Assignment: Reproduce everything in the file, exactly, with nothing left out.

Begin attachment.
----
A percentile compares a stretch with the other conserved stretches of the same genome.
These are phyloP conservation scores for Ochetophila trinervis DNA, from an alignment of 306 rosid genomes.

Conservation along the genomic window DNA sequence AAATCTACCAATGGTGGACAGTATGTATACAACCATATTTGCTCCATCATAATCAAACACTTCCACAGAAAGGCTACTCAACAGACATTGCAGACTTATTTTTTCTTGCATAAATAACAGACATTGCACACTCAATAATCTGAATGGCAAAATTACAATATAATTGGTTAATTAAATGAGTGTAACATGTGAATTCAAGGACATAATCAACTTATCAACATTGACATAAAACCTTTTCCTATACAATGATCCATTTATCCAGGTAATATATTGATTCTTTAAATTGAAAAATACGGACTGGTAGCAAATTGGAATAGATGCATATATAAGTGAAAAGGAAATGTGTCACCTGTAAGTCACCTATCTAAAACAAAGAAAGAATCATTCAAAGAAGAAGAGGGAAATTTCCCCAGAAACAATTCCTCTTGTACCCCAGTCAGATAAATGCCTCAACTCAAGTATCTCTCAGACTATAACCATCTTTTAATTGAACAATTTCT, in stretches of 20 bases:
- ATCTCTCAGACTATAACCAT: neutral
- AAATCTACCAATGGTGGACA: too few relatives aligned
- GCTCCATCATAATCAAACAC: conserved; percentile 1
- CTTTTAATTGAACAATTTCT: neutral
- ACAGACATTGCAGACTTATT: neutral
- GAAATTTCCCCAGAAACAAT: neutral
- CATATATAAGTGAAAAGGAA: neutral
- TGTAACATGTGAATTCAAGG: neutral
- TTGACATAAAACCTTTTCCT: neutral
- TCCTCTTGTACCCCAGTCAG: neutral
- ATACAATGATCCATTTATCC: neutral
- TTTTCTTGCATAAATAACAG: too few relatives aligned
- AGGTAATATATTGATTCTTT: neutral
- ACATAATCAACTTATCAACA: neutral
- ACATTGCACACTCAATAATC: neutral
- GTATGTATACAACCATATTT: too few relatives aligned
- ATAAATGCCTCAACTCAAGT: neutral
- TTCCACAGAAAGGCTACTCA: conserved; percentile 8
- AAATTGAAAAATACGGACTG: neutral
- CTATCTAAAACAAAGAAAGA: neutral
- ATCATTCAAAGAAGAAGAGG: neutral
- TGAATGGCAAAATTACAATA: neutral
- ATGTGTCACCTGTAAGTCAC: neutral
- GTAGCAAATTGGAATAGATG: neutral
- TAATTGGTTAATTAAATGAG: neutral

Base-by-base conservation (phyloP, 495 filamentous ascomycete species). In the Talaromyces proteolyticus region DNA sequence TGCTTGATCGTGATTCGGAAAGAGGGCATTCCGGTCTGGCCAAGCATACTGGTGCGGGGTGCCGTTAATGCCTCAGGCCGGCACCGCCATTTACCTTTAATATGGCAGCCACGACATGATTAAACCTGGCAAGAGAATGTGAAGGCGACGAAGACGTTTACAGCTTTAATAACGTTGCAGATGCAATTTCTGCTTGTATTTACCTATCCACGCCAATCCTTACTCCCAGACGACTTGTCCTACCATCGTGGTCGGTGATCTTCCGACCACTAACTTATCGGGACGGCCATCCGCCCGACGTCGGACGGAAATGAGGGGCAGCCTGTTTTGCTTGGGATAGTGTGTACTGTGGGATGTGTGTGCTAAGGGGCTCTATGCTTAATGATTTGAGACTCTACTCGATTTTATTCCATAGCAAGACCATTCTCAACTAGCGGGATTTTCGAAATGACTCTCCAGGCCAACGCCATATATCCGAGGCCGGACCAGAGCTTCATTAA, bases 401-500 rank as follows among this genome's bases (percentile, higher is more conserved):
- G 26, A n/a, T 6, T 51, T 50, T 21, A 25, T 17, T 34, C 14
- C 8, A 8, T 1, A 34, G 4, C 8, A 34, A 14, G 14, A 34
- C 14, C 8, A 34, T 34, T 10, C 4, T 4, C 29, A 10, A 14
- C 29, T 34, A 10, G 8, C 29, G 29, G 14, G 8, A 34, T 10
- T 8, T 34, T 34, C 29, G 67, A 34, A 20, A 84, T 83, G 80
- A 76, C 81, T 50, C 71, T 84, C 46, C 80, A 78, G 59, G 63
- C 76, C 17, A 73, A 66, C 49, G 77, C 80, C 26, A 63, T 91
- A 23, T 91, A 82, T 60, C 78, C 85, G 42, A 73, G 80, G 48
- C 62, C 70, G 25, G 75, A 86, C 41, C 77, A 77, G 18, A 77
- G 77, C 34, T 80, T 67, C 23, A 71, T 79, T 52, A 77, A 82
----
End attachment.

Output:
A percentile compares a stretch with the other conserved stretches of the same genome.
These are phyloP conservation scores for Ochetophila trinervis DNA, from an alignment of 306 rosid genomes.

Conservation along the genomic window DNA sequence AAATCTACCAATGGTGGACAGTATGTATACAACCATATTTGCTCCATCATAATCAAACACTTCCACAGAAAGGCTACTCAACAGACATTGCAGACTTATTTTTTCTTGCATAAATAACAGACATTGCACACTCAATAATCTGAATGGCAAAATTACAATATAATTGGTTAATTAAATGAGTGTAACATGTGAATTCAAGGACATAATCAACTTATCAACATTGACATAAAACCTTTTCCTATACAATGATCCATTTATCCAGGTAATATATTGATTCTTTAAATTGAAAAATACGGACTGGTAGCAAATTGGAATAGATGCATATATAAGTGAAAAGGAAATGTGTCACCTGTAAGTCACCTATCTAAAACAAAGAAAGAATCATTCAAAGAAGAAGAGGGAAATTTCCCCAGAAACAATTCCTCTTGTACCCCAGTCAGATAAATGCCTCAACTCAAGTATCTCTCAGACTATAACCATCTTTTAATTGAACAATTTCT, in stretches of 20 bases:
- ATCTCTCAGACTATAACCAT: neutral
- AAATCTACCAATGGTGGACA: too few relatives aligned
- GCTCCATCATAATCAAACAC: conserved; percentile 1
- CTTTTAATTGAACAATTTCT: neutral
- ACAGACATTGCAGACTTATT: neutral
- GAAATTTCCCCAGAAACAAT: neutral
- CATATATAAGTGAAAAGGAA: neutral
- TGTAACATGTGAATTCAAGG: neutral
- TTGACATAAAACCTTTTCCT: neutral
- TCCTCTTGTACCCCAGTCAG: neutral
- ATACAATGATCCATTTATCC: neutral
- TTTTCTTGCATAAATAACAG: too few relatives aligned
- AGGTAATATATTGATTCTTT: neutral
- ACATAATCAACTTATCAACA: neutral
- ACATTGCACACTCAATAATC: neutral
- GTATGTATACAACCATATTT: too few relatives aligned
- ATAAATGCCTCAACTCAAGT: neutral
- TTCCACAGAAAGGCTACTCA: conserved; percentile 8
- AAATTGAAAAATACGGACTG: neutral
- CTATCTAAAACAAAGAAAGA: neutral
- ATCATTCAAAGAAGAAGAGG: neutral
- TGAATGGCAAAATTACAATA: neutral
- ATGTGTCACCTGTAAGTCAC: neutral
- GTAGCAAATTGGAATAGATG: neutral
- TAATTGGTTAATTAAATGAG: neutral

Base-by-base conservation (phyloP, 495 filamentous ascomycete species). In the Talaromyces proteolyticus region DNA sequence TGCTTGATCGTGATTCGGAAAGAGGGCATTCCGGTCTGGCCAAGCATACTGGTGCGGGGTGCCGTTAATGCCTCAGGCCGGCACCGCCATTTACCTTTAATATGGCAGCCACGACATGATTAAACCTGGCAAGAGAATGTGAAGGCGACGAAGACGTTTACAGCTTTAATAACGTTGCAGATGCAATTTCTGCTTGTATTTACCTATCCACGCCAATCCTTACTCCCAGACGACTTGTCCTACCATCGTGGTCGGTGATCTTCCGACCACTAACTTATCGGGACGGCCATCCGCCCGACGTCGGACGGAAATGAGGGGCAGCCTGTTTTGCTTGGGATAGTGTGTACTGTGGGATGTGTGTGCTAAGGGGCTCTATGCTTAATGATTTGAGACTCTACTCGATTTTATTCCATAGCAAGACCATTCTCAACTAGCGGGATTTTCGAAATGACTCTCCAGGCCAACGCCATATATCCGAGGCCGGACCAGAGCTTCATTAA, bases 401-500 rank as follows among this genome's bases (percentile, higher is more conserved):
- G 26, A n/a, T 6, T 51, T 50, T 21, A 25, T 17, T 34, C 14
- C 8, A 8, T 1, A 34, G 4, C 8, A 34, A 14, G 14, A 34
- C 14, C 8, A 34, T 34, T 10, C 4, T 4, C 29, A 10, A 14
- C 29, T 34, A 10, G 8, C 29, G 29, G 14, G 8, A 34, T 10
- T 8, T 34, T 34, C 29, G 67, A 34, A 20, A 84, T 83, G 80
- A 76, C 81, T 50, C 71, T 84, C 46, C 80, A 78, G 59, G 63
- C 76, C 17, A 73, A 66, C 49, G 77, C 80, C 26, A 63, T 91
- A 23, T 91, A 82, T 60, C 78, C 85, G 42, A 73, G 80, G 48
- C 62, C 70, G 25, G 75, A 86, C 41, C 77, A 77, G 18, A 77
- G 77, C 34, T 80, T 67, C 23, A 71, T 79, T 52, A 77, A 82